There is also the story of Sodom and Gomorrah, although the Jewish interpretation of this tale is that the citizens violated the rules of hospitality and makes no mention of the sex part, as Lot did offer his daughters for gang rape. A very similar story repeats in Judges 19, in which a Levite offers his wife/concubine to a group of Bejamites to rape in his place, pushing her outside and locking the door to the sounds outside. In the morning, he collect’s her dead body, takes it home, chops it up into pieces, and sends the body parts throughout the country. This act perpetuates a civil war which almost exterminates the tribe of Benjamin, until as a peace gesture other women are kidnapped into sexual slavery to replace the murdered wives.
The writings of Saint Paul are the main source of condemnation of homosexuality in the New Testament, although Jesus Himself is silent on the matter, and spreads much of his time with persecuted minority groups.
Homosexual love disappeared almost entirely from the annals over the following centuries, but did exist in the shadows. One ironic home was within the structure of the Roman Catholic Church. Not the rape of alter boys as we have today, but relationships between those in seminaries, monasteries, and nunneries. These closed, uni-sex organizations are often sited during the periodic purges of personnel the Church experienced.
During the Renaissance and Enlightenment, Western Europe rediscovered the writings of Ancient Greece and Roman, and with it the attitudes expressed within. Men were sent away to all male colleges, and love with young boys and other men became a sort of hidden pleasure. Many famous men from the period, such as Shakespeare, had homosexual relationships.
Revolutionary France was the first nation to decriminalize sex between same sex adults in the Western World. The Soviet Union did likewise, until the strict rule of Joseph Stalin did away with many freedoms.
The North Americas were usually colonized by religious fundamentalists, who frowned on all types of pleasure, except alcohol. Slaves were not really human beings, so sex with them was fine, as long as they were not the same gender. Homosexuality of all types was closeted. This attitude was reinforced in the ultra-conservative 1950s, where the United States worked very hard to show its contrasts to communism and free thinkers.
But, the cracks were appearing. The Civil Rights movement was not just for black Americans, but championed all those oppressed by the social system. The LBGT community did not gain as much at that time, and continues to advance their platform to this day.Characters like Mr. Humphreys from “Are You Being Served” on television had much to do with the changing of attitudes in Britain. The many countries on earth today have removed at least some of the restrictions on homosexuals. History is probably on their side.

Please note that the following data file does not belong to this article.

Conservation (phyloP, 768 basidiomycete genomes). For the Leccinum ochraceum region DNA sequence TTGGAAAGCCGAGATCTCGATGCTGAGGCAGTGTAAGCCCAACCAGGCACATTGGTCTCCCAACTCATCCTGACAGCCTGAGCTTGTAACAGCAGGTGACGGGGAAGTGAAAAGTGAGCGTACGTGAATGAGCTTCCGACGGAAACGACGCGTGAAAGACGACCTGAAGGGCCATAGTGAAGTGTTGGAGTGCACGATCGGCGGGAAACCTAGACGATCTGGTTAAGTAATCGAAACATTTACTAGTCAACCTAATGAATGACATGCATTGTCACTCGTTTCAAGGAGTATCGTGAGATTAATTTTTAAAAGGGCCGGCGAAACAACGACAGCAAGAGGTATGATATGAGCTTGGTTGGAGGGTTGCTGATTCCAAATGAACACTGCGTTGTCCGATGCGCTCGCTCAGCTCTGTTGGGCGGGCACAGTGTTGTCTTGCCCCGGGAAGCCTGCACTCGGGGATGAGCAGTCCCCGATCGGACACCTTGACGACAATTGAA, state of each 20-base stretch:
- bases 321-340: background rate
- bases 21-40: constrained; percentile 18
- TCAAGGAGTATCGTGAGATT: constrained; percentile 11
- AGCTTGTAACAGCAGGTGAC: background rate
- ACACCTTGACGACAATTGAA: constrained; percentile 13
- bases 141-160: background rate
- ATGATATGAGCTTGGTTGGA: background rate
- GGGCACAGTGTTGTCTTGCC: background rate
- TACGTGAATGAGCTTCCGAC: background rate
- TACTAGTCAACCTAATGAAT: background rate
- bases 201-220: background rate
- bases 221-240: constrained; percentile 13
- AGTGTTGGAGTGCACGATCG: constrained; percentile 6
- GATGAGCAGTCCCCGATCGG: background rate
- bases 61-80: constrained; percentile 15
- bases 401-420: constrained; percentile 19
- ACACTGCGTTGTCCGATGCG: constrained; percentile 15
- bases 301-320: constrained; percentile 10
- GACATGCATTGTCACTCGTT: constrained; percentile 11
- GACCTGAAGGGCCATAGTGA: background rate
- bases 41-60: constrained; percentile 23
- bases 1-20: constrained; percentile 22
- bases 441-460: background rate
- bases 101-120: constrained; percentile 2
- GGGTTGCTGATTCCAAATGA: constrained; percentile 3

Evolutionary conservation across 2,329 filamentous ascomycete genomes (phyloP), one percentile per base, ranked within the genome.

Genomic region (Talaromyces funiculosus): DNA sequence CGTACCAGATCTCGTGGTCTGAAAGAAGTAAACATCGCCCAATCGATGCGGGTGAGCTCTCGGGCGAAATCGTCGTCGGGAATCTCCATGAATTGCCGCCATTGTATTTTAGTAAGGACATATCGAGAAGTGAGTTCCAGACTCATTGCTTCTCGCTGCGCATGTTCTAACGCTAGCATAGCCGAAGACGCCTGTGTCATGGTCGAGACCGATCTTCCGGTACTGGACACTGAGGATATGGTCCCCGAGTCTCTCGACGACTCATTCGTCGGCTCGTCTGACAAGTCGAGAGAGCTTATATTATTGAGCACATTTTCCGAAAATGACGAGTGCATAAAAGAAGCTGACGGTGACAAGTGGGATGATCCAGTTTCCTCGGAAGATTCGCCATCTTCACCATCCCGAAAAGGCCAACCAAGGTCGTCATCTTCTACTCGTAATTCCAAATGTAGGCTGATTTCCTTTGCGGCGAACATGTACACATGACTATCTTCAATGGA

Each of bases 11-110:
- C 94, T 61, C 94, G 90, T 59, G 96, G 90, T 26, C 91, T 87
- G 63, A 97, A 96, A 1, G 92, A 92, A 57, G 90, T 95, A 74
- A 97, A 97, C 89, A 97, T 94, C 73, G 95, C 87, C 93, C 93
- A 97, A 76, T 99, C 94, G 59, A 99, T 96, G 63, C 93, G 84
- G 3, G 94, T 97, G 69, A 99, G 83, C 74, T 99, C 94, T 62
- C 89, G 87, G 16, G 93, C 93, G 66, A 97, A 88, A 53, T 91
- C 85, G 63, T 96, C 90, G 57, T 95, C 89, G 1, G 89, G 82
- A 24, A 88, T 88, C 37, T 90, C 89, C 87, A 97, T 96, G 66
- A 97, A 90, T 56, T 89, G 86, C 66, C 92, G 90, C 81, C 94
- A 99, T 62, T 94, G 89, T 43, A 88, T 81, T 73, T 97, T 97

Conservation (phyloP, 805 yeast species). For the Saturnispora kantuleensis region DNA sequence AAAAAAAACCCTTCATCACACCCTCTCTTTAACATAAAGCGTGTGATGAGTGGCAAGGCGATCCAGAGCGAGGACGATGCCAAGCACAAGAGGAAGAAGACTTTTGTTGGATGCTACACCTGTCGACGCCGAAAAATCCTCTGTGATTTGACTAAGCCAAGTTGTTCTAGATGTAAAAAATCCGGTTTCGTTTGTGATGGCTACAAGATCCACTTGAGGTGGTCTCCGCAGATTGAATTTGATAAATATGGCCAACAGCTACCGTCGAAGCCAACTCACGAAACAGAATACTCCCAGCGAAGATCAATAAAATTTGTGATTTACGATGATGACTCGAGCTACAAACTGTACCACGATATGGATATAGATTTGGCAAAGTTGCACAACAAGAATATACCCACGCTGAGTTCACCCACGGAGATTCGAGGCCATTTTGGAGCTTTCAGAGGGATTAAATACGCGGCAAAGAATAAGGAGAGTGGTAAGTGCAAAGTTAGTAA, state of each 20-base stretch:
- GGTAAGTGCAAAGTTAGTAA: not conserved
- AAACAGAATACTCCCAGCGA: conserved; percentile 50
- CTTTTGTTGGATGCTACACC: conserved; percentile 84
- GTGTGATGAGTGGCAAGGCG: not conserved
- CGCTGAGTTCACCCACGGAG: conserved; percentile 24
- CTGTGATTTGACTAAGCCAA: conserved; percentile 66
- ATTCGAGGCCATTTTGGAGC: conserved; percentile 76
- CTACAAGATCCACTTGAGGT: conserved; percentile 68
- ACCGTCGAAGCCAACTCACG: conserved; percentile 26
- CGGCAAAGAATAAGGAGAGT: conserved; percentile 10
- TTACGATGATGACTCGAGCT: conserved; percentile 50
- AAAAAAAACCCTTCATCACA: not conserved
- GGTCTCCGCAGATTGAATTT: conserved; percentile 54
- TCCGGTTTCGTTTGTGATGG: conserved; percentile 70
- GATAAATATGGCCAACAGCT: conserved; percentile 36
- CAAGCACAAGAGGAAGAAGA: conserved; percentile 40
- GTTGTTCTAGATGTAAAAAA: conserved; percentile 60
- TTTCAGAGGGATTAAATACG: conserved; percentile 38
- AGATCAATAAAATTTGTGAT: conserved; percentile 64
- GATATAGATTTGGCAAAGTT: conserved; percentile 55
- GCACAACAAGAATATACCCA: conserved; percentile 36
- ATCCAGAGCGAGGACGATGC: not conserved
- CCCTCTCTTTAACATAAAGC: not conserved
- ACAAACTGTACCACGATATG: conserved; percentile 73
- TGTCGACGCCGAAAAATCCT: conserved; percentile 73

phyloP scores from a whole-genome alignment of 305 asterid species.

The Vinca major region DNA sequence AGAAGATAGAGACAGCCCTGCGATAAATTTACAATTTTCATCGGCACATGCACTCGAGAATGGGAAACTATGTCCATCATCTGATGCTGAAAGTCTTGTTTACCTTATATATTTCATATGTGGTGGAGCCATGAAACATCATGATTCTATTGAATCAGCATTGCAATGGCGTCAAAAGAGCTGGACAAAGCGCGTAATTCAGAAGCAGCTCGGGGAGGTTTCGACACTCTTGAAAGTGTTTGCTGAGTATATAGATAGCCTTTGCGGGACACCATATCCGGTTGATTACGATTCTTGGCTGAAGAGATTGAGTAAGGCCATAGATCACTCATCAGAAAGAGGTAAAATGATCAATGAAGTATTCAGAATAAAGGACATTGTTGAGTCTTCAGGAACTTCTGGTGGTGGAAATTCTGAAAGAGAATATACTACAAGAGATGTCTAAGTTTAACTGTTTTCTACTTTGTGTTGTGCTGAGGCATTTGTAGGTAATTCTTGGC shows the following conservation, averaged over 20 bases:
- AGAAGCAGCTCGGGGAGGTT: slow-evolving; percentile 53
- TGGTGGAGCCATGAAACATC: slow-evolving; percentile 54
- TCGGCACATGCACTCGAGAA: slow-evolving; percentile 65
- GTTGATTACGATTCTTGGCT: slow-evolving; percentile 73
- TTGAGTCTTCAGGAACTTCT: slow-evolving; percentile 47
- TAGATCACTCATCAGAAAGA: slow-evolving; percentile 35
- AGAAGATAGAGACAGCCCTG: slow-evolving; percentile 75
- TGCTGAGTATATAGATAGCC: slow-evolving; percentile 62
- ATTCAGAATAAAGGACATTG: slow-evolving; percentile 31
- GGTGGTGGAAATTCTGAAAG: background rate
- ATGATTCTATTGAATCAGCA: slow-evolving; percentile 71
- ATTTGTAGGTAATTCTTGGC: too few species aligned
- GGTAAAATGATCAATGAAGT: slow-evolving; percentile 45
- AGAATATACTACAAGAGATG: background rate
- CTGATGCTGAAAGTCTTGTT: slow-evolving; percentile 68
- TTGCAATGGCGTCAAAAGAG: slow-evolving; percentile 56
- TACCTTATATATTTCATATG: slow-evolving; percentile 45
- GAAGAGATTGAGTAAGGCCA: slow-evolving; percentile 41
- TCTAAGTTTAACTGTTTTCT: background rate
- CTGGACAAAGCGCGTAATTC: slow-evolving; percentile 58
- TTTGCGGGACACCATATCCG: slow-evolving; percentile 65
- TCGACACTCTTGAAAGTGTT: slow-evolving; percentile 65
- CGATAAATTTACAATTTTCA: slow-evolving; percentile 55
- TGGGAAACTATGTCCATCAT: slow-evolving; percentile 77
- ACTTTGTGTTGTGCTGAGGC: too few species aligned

There was a recent episode of the American Experience on PBS called “Stonewall Uprising” that sheds some light on the Gay Movement in the United States in 1969.
Mr. Charles was my dear friend, and I loved him like family. He was never an activist, but supported a gradual change in attitudes. When he made the generous offer in my 10th grade year, he assured my parents that “nothing funny” would happen. Plus, I could look after myself.
In 1986, he locked himself into his home, and refused to see friends. He was never a very healthy person, but he thought that he had AIDS, and did not want to endanger others. People pleaded to see him, but he died, alone and afraid in his beautiful home. I will never know if he truly had AIDS. Perhaps he did. That disease also killed another friend of mine, Eric Trew from my high school. All of Mr. Charles’ treasures went to his niece and nephew.
My grandmother was visiting us at the time, and her friends and my parents conspired to lie to her about his death for some reason. When my grandfather went into the hospital dying from cancer, she rushed home to England, and he spent his last few waking moments looking at the get well cards and presents we had sent him. When she tried to call her best friend for comfort, she discovered that he was dead too. My grandmother never truly forgave her family and friends for this, and I cannot blame her.
For myself, I have no problems with homosexuals. Many of my nearest and dearest have been gay, and I am glad that they have found love, which is so precious. Two friends who were nurses took great care of me, in the days before weekend clinics, when my respiratory illness would hit me over the weekend. They are family. Daniel Bach, who is like my little brother, has found a person who loves him.
When you take out the religious restrictions, it is difficult to come up with good reasons to oppose homosexual relationships. Other authors have addressed this since time immemorial, and I recommend their writings to you, from both sides of the argument. If one does use religion to justify attitudes, what about the other 612 mitzvot commandments required in the bible? Or the other requirements by the Apostles, such as wealth limits and obeying all governments?
I wish you all had had the chance to meet him. He was a wonderful human being. If you have someone in your life who is struggling with any type of trouble, please reach out to them and lend a hand. You never know if it will be your last chance.